Most development processes are just that – development processes – and gives other important aspects short shrift. I’m sure you’ve seen those diagrams where the description of the development process starts with the first iteration and ends with the last one (if it ends at all). But before the development starts, there’s a fair bit of prep work that needs to be done in a short timeframe. Later, there will be a need for maintenance and admin for what’s already been developed. Success Line puts the “pre” and the “post” on the chart, too. Full transparency is best, because it’s easier to optimize what you can see. It also visualizes the process of maintaining and developing the cooperation as a whole parallel task.
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The first, optional phase of Success Line – used when needed – is QuickStart. In essence, it resembles preliminary analysis and the objective is indeed similar – to gather all kinds of input about the client’s organization so that the initial solution can be proposed. QuickStart makes it possible to start even if the client doesn’t have a product manager to collate the information we ask for. A top gun analyst from Helmes does that part of the job. In an average of three intense days of work, the analyst will be responsible for getting 360-degree input from different specialists from different departments, mapping the existing systems, mining the relevant data and digging into any existing client research.
In Solution design, the service designers and solution architects are joined by infrastructure engineers who help think through the hosting and availability issues, security and monitoring needs and system performance requirements. In other words, things that can’t easily be grafted onto a built system at a later date. The Helmes infrastructure engineers have experience with business-critical solutions hosting, handling the unexpected operational issues, and thus their input in pre-empting later incidents can save a huge amounts.
Other non-functional requirements get the same kind of very high-level scrutiny in the course of the Kick-off meeting. At Kick-off, we sign all participants in the project to a Working Agreement, in which all understandings on cooperation and the initial principles of cooperation are recorded. It is a living, evolving document we update based on how we learn and fit the puzzle together during the project.
One of the most important ways that development is different from the “other guys” is that we don’t hold retrospectives only at the end of the iteration or about that specific iteration. At Helmes, retros are held at a reasonable interval and also address teamwork and cooperation with the client. Optimization is geared to making cooperation as smooth as possible so that any hindrances to maximum productivity are quickly eliminated. In other words, sometimes we slow down a little to take a good look at what we are doing in order to speed up afterwards.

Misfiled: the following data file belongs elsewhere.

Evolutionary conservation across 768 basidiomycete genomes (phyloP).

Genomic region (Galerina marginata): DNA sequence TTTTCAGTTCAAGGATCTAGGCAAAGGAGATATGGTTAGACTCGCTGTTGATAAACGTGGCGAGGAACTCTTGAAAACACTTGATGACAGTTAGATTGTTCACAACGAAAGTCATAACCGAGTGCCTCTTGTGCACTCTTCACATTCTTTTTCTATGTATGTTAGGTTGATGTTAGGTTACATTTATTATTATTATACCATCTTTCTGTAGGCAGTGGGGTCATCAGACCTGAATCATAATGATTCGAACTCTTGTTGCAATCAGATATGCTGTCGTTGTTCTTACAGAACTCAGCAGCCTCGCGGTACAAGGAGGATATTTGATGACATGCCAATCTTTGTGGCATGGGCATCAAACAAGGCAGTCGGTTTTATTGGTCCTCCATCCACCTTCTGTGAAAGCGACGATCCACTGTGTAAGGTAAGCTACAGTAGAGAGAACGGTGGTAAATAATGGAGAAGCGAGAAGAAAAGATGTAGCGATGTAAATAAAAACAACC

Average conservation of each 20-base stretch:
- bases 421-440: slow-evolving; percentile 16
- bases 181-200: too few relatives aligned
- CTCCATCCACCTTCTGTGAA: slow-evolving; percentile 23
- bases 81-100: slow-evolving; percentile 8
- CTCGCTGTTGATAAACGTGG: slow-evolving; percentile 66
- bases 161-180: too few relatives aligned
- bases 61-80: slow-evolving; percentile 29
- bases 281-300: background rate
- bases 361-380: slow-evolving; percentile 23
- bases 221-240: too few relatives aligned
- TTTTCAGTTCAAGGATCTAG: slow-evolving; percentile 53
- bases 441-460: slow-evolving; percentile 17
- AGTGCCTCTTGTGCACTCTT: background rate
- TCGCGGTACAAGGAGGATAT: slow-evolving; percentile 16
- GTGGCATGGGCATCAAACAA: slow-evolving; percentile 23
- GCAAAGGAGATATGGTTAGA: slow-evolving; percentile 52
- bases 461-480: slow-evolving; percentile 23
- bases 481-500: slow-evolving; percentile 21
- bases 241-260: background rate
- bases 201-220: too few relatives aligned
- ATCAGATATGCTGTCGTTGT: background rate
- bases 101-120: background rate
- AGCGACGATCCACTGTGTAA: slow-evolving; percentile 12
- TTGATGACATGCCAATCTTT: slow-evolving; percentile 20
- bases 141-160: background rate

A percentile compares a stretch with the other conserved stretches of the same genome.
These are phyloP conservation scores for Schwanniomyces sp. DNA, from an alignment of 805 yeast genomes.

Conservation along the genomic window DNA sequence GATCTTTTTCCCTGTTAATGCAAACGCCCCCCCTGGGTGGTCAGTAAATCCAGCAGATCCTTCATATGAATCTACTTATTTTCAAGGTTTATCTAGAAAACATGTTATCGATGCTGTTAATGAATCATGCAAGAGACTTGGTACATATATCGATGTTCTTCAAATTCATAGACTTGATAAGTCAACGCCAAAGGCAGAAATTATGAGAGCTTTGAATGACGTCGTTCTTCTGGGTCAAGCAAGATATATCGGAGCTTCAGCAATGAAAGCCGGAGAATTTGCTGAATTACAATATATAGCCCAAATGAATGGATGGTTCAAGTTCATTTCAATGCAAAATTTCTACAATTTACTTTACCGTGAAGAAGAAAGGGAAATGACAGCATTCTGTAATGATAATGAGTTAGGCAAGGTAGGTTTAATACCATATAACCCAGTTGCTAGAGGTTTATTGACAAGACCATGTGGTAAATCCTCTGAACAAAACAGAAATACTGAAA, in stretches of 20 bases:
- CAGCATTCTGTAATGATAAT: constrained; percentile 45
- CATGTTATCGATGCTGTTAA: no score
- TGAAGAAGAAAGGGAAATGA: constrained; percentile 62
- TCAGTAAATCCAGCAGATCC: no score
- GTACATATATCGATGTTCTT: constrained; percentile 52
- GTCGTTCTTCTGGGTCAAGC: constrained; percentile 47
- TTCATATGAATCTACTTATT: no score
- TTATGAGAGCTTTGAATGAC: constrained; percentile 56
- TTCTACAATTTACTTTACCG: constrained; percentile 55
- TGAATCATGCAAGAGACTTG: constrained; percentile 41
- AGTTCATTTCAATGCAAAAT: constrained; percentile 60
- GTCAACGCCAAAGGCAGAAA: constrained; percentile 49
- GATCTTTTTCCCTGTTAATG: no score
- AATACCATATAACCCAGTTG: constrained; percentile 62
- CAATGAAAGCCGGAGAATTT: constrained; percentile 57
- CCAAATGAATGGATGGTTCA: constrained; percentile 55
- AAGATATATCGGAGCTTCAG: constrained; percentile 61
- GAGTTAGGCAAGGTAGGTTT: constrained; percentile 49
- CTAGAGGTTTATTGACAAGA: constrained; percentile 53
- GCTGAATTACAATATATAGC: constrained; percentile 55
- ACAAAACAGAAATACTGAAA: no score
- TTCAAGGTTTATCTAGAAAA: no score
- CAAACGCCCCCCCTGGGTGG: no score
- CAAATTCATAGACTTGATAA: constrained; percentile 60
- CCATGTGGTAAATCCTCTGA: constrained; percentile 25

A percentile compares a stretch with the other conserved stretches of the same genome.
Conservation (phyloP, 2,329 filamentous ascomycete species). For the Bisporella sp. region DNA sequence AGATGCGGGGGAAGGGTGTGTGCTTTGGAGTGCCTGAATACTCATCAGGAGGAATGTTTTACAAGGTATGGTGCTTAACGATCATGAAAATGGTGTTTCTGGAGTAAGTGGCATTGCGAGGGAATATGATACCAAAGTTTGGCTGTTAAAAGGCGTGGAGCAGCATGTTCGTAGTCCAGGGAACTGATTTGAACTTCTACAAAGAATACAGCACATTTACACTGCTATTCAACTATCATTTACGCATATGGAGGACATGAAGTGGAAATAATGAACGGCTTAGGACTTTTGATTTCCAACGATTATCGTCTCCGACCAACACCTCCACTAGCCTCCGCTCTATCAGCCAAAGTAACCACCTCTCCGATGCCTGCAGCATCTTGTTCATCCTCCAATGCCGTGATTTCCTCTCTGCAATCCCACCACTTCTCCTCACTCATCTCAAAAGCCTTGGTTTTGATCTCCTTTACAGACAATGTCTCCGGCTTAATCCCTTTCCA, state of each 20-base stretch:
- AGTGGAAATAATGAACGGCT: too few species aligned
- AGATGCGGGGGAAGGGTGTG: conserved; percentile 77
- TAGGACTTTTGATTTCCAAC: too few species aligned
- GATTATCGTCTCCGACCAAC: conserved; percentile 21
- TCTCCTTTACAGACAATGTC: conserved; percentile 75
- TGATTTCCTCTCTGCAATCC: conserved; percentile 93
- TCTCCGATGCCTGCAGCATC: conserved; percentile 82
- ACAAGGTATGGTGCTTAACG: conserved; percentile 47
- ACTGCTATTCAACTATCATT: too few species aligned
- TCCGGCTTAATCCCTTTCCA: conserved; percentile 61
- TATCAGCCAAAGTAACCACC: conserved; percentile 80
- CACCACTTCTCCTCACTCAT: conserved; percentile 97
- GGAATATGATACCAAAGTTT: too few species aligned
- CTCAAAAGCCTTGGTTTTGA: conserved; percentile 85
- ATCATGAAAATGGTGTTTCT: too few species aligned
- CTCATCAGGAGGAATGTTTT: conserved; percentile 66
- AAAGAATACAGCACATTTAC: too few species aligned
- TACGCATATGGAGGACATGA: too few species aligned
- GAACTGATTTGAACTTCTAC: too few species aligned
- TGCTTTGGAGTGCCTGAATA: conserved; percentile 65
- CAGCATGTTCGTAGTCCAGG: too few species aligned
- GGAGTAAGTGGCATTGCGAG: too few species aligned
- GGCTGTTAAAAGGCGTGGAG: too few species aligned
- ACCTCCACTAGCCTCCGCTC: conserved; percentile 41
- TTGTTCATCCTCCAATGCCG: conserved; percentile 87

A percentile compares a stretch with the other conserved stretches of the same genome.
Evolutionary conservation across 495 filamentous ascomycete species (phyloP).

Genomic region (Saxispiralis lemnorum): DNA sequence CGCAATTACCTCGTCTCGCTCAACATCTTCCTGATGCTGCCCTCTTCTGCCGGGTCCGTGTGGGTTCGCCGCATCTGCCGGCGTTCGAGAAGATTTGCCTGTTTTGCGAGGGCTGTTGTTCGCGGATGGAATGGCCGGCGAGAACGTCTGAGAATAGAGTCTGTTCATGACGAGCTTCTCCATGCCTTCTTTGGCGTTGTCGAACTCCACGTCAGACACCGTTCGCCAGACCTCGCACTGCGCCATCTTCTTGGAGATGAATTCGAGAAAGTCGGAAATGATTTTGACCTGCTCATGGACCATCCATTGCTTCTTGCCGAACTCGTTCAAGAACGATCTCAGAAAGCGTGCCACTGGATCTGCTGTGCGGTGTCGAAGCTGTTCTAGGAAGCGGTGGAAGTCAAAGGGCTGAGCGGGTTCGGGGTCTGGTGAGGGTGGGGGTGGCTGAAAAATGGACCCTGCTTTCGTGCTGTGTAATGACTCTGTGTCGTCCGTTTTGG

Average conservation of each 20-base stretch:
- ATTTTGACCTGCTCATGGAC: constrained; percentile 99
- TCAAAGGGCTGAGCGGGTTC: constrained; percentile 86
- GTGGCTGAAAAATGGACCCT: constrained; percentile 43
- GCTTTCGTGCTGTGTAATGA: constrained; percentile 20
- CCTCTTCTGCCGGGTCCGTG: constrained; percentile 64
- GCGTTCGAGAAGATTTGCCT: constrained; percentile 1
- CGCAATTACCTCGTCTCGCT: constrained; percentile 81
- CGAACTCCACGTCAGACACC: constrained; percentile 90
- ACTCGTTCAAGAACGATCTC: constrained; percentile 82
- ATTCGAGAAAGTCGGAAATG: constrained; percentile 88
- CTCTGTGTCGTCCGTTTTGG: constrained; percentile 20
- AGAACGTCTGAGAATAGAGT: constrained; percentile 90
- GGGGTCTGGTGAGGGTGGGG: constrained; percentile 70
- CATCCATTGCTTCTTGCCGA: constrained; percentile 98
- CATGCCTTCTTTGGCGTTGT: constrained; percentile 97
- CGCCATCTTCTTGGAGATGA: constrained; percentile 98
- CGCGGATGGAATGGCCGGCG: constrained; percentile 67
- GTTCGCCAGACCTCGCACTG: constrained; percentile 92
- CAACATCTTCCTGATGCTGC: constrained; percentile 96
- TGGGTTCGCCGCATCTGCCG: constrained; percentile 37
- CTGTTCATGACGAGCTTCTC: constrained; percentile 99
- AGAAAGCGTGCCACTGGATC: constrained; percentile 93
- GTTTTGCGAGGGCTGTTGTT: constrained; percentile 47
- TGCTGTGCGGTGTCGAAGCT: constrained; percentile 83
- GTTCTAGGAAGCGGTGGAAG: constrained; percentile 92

Support after live
Support after live is the period after major releases where development and infra engineers are on stand-by, ready to resolve any unanticipated situations, answer urgent questions from the customer and third parties, and provide whatever customer guidance and support it takes to keep the system running smoothly. Often obstacles crop up precisely on the third-party side, so it’s important to be in contact with them and ensure they, too, are in a state of basic readiness for rapid intervention when needed.
Usually, software development process diagrams end with iteration n, or in extreme cases with a triumphant deploy/launch. Yet there’s a real need to think about how the application will work later on in the live environment. Success Line puts Aftercare on the map as a separate process/field. If it didn’t, a long-term partnership might suddenly see a decline in its actual capability to develop new functionality due to maintenance and support operations taking up development resource. Aftercare should be given separate consideration and preferably set up as an agreement, because parameters other than the ones for developing new solutions often come into play in this work: reaction times, readiness, problem solution times, monitoring needs, etc.
Why is the chart even necessary? It keeps important aspects (besides developing the new functionality itself) from being overlooked. And it also makes the process of working with us transparent and understandable for those new to development. With Success Line, there won’t be any surprise items and expenses that might appear to delay the project and inflate the budget.